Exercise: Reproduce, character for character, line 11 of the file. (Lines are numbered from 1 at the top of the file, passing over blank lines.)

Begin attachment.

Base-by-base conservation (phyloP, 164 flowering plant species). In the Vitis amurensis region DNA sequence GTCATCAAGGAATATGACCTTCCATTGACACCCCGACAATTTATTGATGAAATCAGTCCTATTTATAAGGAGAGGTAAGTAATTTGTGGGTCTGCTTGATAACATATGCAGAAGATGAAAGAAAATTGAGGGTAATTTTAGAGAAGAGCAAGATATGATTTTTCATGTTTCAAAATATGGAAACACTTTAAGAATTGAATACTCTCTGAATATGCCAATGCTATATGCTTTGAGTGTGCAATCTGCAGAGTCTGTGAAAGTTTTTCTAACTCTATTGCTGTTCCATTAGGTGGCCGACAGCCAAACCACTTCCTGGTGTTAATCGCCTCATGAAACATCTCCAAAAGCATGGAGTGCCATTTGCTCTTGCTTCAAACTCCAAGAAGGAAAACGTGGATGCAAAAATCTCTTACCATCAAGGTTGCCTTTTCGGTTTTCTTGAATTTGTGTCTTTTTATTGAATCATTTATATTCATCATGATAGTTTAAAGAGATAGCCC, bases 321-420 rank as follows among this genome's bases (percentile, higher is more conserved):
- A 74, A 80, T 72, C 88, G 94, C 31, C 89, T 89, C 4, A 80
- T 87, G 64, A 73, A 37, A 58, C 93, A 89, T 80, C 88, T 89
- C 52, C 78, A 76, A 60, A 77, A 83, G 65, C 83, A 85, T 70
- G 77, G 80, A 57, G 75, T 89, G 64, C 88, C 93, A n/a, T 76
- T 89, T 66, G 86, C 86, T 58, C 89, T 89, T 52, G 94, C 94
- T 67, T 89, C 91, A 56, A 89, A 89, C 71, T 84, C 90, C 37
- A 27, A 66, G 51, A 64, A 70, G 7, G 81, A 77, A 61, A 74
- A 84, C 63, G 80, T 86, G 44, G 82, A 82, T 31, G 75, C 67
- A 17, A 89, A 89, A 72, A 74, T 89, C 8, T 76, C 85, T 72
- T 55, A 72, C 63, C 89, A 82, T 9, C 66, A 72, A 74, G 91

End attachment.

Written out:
- T 55, A 72, C 63, C 89, A 82, T 9, C 66, A 72, A 74, G 91